2013 Press Releases
United States, Cambodia Sign Emissions Reduction Agreement
Released on May 31, 2013
Rebecca Black, Mission Director of the U.S. Agency for International Development (USAID), and H.E. Dr. Mok Mareth, Senior Minister and Chair of Cambodia’s National Climate Change Committee (NCCC) today signed a Memorandum of Understanding (MOU) on Low Emissions and Climate Resilient Development in Cambodia, outlining specific areas for cooperation in the agriculture and forestry sectors and strengthening support for a greenhouse gas inventory, climate change capacity building, international coordination for green growth, and integrating climate change adaptation into green growth strategies.
Cambodia is the 19th country to sign an MOU on “Enhancing Capacity for Low Emissions Development Strategies” (EC-LEDS) and to become an official EC-LEDS partner country with the United States. Both countries developed this agreement as a product of President Obama’s Global Climate Change Initiative. Other Asian countries partnering with the United States on EC-LEDS include Vietnam, Bangladesh, and India.
“We are very excited about forging a new partnership with Cambodia’s National Climate Change Committee to promote economic growth activities that minimize greenhouse gas emissions,” said Ms. Black at the signing ceremony. “Climate change will continue to affect economic growth opportunities in Cambodia and around the world, and this new MOU opens the door to identify and support the best practices for green growth.”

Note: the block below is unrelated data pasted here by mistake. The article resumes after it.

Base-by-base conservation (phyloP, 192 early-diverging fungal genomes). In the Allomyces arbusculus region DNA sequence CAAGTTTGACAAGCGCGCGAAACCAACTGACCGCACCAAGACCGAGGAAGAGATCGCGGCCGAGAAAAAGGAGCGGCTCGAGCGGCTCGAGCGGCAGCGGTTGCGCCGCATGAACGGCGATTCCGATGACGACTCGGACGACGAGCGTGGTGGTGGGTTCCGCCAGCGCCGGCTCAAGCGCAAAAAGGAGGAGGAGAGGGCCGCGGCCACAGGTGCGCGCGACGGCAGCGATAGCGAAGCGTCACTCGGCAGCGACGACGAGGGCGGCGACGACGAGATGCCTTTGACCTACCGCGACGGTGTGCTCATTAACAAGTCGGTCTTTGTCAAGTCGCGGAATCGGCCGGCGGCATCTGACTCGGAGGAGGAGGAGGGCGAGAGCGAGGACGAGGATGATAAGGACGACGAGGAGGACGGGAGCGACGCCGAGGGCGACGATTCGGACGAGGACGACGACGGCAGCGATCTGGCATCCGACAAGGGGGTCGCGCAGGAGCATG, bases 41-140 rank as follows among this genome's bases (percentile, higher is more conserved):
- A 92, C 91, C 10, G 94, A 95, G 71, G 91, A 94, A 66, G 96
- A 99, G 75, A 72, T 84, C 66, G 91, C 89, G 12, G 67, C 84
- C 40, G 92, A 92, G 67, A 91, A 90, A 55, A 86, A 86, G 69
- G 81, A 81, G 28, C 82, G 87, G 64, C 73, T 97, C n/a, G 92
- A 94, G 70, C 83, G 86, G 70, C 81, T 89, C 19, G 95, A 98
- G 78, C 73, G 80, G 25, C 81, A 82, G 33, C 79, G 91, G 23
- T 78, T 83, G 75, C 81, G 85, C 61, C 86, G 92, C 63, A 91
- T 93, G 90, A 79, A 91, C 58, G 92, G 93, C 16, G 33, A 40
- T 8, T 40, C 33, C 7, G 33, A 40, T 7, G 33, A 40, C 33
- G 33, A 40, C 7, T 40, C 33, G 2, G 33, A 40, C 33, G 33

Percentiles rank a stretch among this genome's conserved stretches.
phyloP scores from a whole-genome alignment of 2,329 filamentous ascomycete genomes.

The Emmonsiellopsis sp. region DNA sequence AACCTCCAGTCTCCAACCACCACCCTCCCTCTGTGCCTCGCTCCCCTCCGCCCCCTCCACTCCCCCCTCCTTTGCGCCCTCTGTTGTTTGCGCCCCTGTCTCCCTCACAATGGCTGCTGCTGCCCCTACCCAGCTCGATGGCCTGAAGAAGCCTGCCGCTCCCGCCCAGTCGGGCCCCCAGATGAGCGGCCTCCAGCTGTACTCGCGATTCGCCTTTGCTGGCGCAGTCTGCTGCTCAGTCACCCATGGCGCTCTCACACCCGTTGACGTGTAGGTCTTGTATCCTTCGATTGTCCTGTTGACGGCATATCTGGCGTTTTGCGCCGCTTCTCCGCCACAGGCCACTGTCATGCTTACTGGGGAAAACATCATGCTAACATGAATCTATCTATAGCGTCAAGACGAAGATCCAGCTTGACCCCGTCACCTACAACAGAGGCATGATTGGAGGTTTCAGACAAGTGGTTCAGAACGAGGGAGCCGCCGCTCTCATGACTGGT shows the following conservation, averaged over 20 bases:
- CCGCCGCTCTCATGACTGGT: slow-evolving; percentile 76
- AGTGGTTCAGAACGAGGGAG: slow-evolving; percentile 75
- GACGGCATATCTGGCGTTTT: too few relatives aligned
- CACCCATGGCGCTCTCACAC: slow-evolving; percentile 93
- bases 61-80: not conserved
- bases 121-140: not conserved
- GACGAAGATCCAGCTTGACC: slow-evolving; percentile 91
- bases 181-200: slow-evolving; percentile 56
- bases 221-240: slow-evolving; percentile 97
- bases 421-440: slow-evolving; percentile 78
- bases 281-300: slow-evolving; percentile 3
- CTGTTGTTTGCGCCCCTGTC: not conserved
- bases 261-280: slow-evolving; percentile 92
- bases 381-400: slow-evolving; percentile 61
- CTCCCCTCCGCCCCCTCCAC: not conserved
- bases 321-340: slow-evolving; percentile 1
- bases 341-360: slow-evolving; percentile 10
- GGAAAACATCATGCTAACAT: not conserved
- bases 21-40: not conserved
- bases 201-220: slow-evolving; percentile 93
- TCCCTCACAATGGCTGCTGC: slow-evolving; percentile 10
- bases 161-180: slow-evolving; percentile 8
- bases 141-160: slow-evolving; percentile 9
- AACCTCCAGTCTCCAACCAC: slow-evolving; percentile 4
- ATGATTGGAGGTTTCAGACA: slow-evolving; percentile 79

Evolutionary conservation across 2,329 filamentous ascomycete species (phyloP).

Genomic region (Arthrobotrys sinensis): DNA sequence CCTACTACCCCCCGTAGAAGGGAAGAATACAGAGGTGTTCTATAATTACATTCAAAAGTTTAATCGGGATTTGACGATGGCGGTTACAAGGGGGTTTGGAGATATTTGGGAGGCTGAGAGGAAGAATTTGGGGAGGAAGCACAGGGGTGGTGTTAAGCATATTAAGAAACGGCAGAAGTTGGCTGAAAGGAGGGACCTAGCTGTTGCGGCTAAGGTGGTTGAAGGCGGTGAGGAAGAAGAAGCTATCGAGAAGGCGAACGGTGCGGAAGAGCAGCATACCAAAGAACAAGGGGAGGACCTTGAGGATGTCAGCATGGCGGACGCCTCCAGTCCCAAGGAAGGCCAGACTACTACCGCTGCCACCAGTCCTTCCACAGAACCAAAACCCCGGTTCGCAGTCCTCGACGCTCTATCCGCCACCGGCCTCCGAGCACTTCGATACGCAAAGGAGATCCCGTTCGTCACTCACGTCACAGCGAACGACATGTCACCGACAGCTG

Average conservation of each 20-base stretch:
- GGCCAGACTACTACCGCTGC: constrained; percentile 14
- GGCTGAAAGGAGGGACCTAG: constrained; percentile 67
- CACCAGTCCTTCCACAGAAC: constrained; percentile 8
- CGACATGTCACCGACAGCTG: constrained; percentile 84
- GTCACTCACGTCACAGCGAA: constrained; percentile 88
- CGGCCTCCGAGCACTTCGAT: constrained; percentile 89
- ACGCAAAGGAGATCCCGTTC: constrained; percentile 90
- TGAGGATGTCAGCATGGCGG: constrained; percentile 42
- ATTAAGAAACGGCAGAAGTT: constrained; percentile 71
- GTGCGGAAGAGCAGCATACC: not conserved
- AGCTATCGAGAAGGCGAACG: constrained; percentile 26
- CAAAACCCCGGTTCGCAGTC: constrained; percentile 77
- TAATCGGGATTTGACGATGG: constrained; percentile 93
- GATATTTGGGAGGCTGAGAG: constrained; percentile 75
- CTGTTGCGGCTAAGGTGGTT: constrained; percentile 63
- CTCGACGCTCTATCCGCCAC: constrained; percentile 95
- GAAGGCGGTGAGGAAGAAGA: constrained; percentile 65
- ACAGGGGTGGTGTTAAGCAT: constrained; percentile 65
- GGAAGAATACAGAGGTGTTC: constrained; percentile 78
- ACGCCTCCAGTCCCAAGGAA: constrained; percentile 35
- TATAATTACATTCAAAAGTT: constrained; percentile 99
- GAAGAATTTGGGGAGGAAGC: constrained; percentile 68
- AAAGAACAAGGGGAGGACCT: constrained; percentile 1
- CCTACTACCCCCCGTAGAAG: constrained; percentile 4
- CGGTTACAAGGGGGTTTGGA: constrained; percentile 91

Senior Minister Mok Mareth expressed his appreciation for the number of U.S. climate change initiatives in Cambodia and urged close cooperation in implementing concrete actions under the MOU, which is effective until September 30, 2018.
Cambodia is highly vulnerable to climate change impacts. Over the past 10 years, the country has made significant progress in addressing climate change challenges. These include important policy and development activities such as the 2013-2030 National Policy and Strategic Development Plan on Green Development, which the Cambodian government launched in March. Due to the limited institutional, technical, and financial capacity to adequately address climate change in Cambodia, many challenges remain. The MOU reaffirms the pivotal role that climate change plays in economic development and lays the framework for future U.S. government programming in the environment sector.
In Cambodia, USAID supports a broad range of programs designed to benefit all Cambodians in areas such as health, education, economic growth, poverty alleviation, agriculture, natural resource management, democracy, governance, human rights, and anti-trafficking in persons. USAID/Cambodia provided over $65 million in assistance in 2012.